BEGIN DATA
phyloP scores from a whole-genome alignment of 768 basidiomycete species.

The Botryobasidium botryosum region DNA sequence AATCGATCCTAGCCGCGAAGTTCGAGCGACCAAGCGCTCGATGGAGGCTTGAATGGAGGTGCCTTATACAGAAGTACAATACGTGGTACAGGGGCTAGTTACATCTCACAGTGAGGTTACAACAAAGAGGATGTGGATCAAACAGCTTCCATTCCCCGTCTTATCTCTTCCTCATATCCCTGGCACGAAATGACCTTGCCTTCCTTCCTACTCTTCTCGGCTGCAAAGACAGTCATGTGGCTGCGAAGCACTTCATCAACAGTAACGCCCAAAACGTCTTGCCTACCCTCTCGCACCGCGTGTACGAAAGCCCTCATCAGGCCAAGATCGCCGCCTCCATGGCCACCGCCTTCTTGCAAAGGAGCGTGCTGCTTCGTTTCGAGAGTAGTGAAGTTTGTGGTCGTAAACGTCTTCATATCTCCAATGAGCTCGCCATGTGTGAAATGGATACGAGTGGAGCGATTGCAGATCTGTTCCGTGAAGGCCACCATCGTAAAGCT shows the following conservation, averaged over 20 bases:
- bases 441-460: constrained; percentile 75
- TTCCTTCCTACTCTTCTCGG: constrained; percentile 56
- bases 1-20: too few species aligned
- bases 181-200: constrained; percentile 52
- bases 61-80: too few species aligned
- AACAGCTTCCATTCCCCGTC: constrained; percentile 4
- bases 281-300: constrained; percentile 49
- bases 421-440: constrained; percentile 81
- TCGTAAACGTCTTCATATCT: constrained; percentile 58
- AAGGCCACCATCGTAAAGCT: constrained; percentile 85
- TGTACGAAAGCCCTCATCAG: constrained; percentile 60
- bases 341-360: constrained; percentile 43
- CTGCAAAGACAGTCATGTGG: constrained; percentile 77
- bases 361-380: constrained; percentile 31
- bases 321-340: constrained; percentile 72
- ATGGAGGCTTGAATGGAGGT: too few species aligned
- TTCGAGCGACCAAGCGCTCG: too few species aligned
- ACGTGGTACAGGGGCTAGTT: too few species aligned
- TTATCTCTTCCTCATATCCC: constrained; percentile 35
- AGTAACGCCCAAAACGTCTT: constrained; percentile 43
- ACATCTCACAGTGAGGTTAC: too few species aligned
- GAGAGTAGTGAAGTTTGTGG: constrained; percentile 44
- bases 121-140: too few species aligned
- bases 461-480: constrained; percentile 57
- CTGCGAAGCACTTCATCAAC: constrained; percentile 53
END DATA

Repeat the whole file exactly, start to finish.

phyloP scores from a whole-genome alignment of 768 basidiomycete species.

The Botryobasidium botryosum region DNA sequence AATCGATCCTAGCCGCGAAGTTCGAGCGACCAAGCGCTCGATGGAGGCTTGAATGGAGGTGCCTTATACAGAAGTACAATACGTGGTACAGGGGCTAGTTACATCTCACAGTGAGGTTACAACAAAGAGGATGTGGATCAAACAGCTTCCATTCCCCGTCTTATCTCTTCCTCATATCCCTGGCACGAAATGACCTTGCCTTCCTTCCTACTCTTCTCGGCTGCAAAGACAGTCATGTGGCTGCGAAGCACTTCATCAACAGTAACGCCCAAAACGTCTTGCCTACCCTCTCGCACCGCGTGTACGAAAGCCCTCATCAGGCCAAGATCGCCGCCTCCATGGCCACCGCCTTCTTGCAAAGGAGCGTGCTGCTTCGTTTCGAGAGTAGTGAAGTTTGTGGTCGTAAACGTCTTCATATCTCCAATGAGCTCGCCATGTGTGAAATGGATACGAGTGGAGCGATTGCAGATCTGTTCCGTGAAGGCCACCATCGTAAAGCT shows the following conservation, averaged over 20 bases:
- bases 441-460: constrained; percentile 75
- TTCCTTCCTACTCTTCTCGG: constrained; percentile 56
- bases 1-20: too few species aligned
- bases 181-200: constrained; percentile 52
- bases 61-80: too few species aligned
- AACAGCTTCCATTCCCCGTC: constrained; percentile 4
- bases 281-300: constrained; percentile 49
- bases 421-440: constrained; percentile 81
- TCGTAAACGTCTTCATATCT: constrained; percentile 58
- AAGGCCACCATCGTAAAGCT: constrained; percentile 85
- TGTACGAAAGCCCTCATCAG: constrained; percentile 60
- bases 341-360: constrained; percentile 43
- CTGCAAAGACAGTCATGTGG: constrained; percentile 77
- bases 361-380: constrained; percentile 31
- bases 321-340: constrained; percentile 72
- ATGGAGGCTTGAATGGAGGT: too few species aligned
- TTCGAGCGACCAAGCGCTCG: too few species aligned
- ACGTGGTACAGGGGCTAGTT: too few species aligned
- TTATCTCTTCCTCATATCCC: constrained; percentile 35
- AGTAACGCCCAAAACGTCTT: constrained; percentile 43
- ACATCTCACAGTGAGGTTAC: too few species aligned
- GAGAGTAGTGAAGTTTGTGG: constrained; percentile 44
- bases 121-140: too few species aligned
- bases 461-480: constrained; percentile 57
- CTGCGAAGCACTTCATCAAC: constrained; percentile 53